- The Washington Times - Wednesday, May 4, 2005

President Bush’s embrace of economist Robert Pozen’s Social Security financing plan last week achieved two strategic results that put his troubled proposal back on track.

First, by endorsing Mr. Pozen’s progressive solvency plan, Mr. Bush gave his personal retirement accounts proposal the aura of political bipartisanship it needs to counter the Democrats’ war against it. A longtime Democrat who taught at Harvard, Mr. Pozen supported John Kerry for president in 2004 and has contributed to many of his party’s candidates.

Mr. Pozen was a central member of the bipartisan presidential commission Mr. Bush appointed in 2001 to devise ways to carry out his reforms and was an ally of the late Sen. Daniel Patrick Moynihan, New York Democrat, who co-chaired the panel and backed the administration’s proposal.

Second, by endorsing Mr. Pozen’s long-term financing recommendation at a news conference last Thursday, Mr. Bush put a well-thought-out and fully workable solvency solution on the table — the critical part of the Social Security fix he had left unaddressed in his initial proposal.

Mr. Pozen’s plan doesn’t just fix Social Security’s future financing troubles, it resolves them about as far as the eye can see. Who says so? The nonpartisan chief actuary of the Social Security Administration.

In a detailed memorandum written on Feb. 10, Chief Actuary Stephen C. Goss said he crunched the numbers on Mr. Pozen’s plan and found it would keep Social Security “solvent,” meeting all of “its benefit obligations through the long-range period 2004 through 2078.”

And if that is not enough to satisfy the fiercest deficit hawk, Mr. Goss added that Mr. Pozen’s plan “would be expected to restore sustainable solvency for the program, that is, the program would be expected to be financially solvent for the foreseeable future.” And it would do so without plunging the government and taxpayers deeper into debt, without hurting the most vulnerable lower-income Americans, without raising anyone’s taxes and without touching the benefits of retirees or those who retire in the next decade or so.

However, while Mr. Pozen’s plan retains Mr. Bush’s private investment accounts concept, he proposes starting out at 2 percent of a workers’ payroll taxes, half of Mr. Bush’s 4 percent proposal. But that difference could be narrowed with some modest alterations in the financing system.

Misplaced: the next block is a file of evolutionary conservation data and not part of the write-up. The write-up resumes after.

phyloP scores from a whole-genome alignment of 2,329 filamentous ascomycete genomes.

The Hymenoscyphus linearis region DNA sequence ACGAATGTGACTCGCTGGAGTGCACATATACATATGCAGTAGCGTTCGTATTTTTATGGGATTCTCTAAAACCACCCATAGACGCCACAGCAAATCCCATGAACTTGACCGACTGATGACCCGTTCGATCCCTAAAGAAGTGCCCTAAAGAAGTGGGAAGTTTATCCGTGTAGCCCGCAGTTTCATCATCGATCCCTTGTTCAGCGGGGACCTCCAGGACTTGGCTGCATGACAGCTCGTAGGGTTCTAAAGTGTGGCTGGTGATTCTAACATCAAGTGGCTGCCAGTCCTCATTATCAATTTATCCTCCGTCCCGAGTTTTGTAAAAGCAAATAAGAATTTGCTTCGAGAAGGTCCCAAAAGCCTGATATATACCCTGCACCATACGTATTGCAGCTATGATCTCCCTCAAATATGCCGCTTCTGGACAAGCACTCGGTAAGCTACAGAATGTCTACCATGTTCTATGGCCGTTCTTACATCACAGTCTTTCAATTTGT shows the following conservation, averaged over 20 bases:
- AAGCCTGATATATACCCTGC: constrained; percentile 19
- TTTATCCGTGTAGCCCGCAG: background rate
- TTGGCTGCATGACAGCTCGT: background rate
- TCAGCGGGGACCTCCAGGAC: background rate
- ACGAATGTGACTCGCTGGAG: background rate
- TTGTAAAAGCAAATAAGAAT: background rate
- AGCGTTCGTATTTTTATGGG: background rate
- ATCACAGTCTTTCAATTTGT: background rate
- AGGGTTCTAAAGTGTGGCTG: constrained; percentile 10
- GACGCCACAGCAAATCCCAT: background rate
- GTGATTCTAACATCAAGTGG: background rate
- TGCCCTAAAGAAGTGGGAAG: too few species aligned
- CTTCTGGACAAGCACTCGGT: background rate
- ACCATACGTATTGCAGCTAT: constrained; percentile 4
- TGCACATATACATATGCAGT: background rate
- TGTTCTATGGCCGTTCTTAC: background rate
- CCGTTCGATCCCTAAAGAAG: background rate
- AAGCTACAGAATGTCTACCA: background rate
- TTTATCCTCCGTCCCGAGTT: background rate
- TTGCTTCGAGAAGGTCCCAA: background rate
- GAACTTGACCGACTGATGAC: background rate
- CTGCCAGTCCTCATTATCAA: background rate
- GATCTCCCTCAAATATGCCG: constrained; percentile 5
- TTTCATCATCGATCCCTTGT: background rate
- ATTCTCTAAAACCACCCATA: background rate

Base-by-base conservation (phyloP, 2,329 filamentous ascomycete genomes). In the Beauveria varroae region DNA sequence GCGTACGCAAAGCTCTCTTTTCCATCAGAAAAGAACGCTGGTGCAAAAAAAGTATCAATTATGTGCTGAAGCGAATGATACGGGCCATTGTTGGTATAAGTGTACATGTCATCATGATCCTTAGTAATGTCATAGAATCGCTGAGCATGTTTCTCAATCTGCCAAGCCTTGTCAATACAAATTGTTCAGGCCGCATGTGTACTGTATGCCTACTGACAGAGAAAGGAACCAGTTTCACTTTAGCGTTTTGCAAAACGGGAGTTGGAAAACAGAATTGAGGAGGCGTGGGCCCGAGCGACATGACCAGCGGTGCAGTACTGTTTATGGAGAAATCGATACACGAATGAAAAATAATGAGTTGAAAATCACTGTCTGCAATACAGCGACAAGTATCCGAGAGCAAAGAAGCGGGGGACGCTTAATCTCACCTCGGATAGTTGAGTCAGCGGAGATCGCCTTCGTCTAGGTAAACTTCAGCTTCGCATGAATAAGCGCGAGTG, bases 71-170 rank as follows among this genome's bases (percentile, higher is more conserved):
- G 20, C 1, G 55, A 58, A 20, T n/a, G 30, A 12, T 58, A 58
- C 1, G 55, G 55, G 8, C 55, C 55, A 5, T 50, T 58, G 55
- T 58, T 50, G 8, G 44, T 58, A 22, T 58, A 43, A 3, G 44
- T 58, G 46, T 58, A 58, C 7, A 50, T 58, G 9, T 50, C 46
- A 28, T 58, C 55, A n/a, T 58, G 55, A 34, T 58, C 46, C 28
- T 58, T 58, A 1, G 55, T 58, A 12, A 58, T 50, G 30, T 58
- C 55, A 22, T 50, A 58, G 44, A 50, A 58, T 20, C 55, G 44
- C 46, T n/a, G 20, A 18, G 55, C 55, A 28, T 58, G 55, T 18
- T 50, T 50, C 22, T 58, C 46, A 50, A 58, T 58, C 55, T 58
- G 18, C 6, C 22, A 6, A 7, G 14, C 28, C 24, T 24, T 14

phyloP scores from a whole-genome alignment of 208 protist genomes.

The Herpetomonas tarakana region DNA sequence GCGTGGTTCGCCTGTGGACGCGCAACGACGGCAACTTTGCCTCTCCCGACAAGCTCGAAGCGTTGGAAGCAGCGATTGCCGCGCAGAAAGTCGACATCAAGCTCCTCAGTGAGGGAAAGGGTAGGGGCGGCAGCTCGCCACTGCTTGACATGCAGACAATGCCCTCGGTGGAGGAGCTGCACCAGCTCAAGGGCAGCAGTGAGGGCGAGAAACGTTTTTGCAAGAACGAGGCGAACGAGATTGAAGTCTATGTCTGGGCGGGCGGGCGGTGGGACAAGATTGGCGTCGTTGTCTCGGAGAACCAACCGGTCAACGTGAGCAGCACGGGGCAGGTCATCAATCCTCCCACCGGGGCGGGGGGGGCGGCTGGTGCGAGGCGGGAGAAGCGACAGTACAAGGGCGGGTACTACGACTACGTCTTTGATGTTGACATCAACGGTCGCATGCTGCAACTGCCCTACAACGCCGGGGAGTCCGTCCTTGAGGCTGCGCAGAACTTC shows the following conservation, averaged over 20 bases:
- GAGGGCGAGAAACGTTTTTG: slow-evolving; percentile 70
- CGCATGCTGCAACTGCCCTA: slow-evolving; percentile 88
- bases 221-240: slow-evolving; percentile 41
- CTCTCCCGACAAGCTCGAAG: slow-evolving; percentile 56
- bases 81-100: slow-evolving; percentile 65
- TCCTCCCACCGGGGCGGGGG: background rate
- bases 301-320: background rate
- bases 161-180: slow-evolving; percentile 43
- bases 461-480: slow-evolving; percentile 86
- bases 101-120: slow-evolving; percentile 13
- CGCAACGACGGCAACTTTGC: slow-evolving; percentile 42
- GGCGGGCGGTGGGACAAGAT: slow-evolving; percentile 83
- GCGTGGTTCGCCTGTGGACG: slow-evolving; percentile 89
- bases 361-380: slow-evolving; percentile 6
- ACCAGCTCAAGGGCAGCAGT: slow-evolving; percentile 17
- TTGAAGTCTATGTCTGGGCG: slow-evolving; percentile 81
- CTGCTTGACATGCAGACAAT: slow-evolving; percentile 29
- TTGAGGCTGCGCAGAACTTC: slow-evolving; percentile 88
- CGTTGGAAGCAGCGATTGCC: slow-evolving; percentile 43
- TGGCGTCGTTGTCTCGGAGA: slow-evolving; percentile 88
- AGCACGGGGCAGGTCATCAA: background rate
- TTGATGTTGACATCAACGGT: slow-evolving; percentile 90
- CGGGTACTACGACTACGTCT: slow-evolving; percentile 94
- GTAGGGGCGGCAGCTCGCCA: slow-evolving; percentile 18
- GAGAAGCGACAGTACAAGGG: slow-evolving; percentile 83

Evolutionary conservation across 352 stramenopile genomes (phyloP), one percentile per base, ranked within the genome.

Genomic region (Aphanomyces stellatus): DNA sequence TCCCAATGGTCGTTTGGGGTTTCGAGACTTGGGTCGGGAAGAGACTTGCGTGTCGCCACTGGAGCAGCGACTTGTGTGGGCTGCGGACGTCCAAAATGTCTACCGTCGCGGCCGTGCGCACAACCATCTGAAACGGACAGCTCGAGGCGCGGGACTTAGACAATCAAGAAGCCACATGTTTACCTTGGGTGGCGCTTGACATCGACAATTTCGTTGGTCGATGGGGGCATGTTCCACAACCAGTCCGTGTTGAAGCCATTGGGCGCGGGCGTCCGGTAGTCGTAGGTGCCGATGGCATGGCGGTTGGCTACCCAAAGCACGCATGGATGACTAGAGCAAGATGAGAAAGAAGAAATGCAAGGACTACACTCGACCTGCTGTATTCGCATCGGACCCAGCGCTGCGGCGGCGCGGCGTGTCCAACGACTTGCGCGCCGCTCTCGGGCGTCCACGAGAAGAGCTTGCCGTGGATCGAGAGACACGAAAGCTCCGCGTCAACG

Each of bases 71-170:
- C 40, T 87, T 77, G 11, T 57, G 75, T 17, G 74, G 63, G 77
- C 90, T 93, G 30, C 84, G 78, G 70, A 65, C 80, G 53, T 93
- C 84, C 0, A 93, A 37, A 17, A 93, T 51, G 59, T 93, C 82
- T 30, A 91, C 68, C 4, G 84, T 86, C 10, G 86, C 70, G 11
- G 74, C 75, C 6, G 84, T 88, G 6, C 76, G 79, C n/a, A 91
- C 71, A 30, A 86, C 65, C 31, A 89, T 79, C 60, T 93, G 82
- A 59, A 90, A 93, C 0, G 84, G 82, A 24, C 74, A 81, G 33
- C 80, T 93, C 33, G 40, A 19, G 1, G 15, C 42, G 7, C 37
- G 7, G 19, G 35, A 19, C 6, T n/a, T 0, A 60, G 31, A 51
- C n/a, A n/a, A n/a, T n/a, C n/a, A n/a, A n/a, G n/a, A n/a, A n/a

There were questions whether Mr. Pozen’s plan would fly when he first presented his idea in a Wall Street Journal op-ed column. But it wasn’t long before Mr. Bush was talking up the idea and, finally, last week, said he fully embraced it. Mr. Bush’s core conservative supporters, after studying the fine print, endorsed it, too. “We very strongly support it,” Heritage Foundation analyst David John told me.

“This would do two things, both of which are critical. First, this brings Social Security’s promises close to what Social Security can afford to pay. Second, this focuses benefits on people who need it the most, the ones who are least likely to have other types of retirement plans,” he said.

Mr. Pozen’s plan would change how Social Security calculates each worker’s future benefits, helping lower-income workers more and higher-income workers a little less.

Currently, those calculations are based on a person’s wages over his or her working life. Under his plan, workers making $113,000 or more would have benefits figured on price increases, which tend to rise more slowly than wages.

Benefits for workers making $25,000 or less would continue to be calculated on wage growth. Workers in the middle-income ranges would see their benefits figures on a blending of wage and price increases.

In this way, as Mr. Pozen explains his plan, the Social Security benefits of lower-income workers, who make up 30 percent of the labor force, “would be preserved because they depend almost entirely on these benefits for retirement income. This group has minimal participation in retirement programs like 401(k)s and IRAs, whose tax advantages are enjoyed mainly by high- and medium-wage earners.”

“I like it,” said Michael Tanner, the Cato Institute’s chief Social Security analyst. “Something has to be done to restrain the growth of benefits. Personal accounts help solvency, but they don’t solve the entire problem. This seems to be the best of a lot of tough choices.”

Mr. Bush has made a very gutsy calculation of his own. In his battle with Democrats, he has embraced a very progressive formula that benefits poor and low-income Americans more — outflanking the Democrats at their own class warfare game.

Some conservatives fear Mr. Pozen’s plan will allow the Democrats to charge Mr. Bush would cut benefits for middle-income workers, but their participation in PRAs would more than offset any slower growth. They will still come out ahead, as will higher-income workers.

Even before Mr. Bush’s move last week, the idea was slowly appealing to wavering lawmakers. “There’s been a lot of talk about it among deficit hawks and moderates on both sides of the aisle,” Mr. Tanner told me.

So score a big point for President Bush. The ball is now in the Democrats’ court.

Donald Lambro, chief political correspondent of The Washington Times, is a nationally syndicated columnist.

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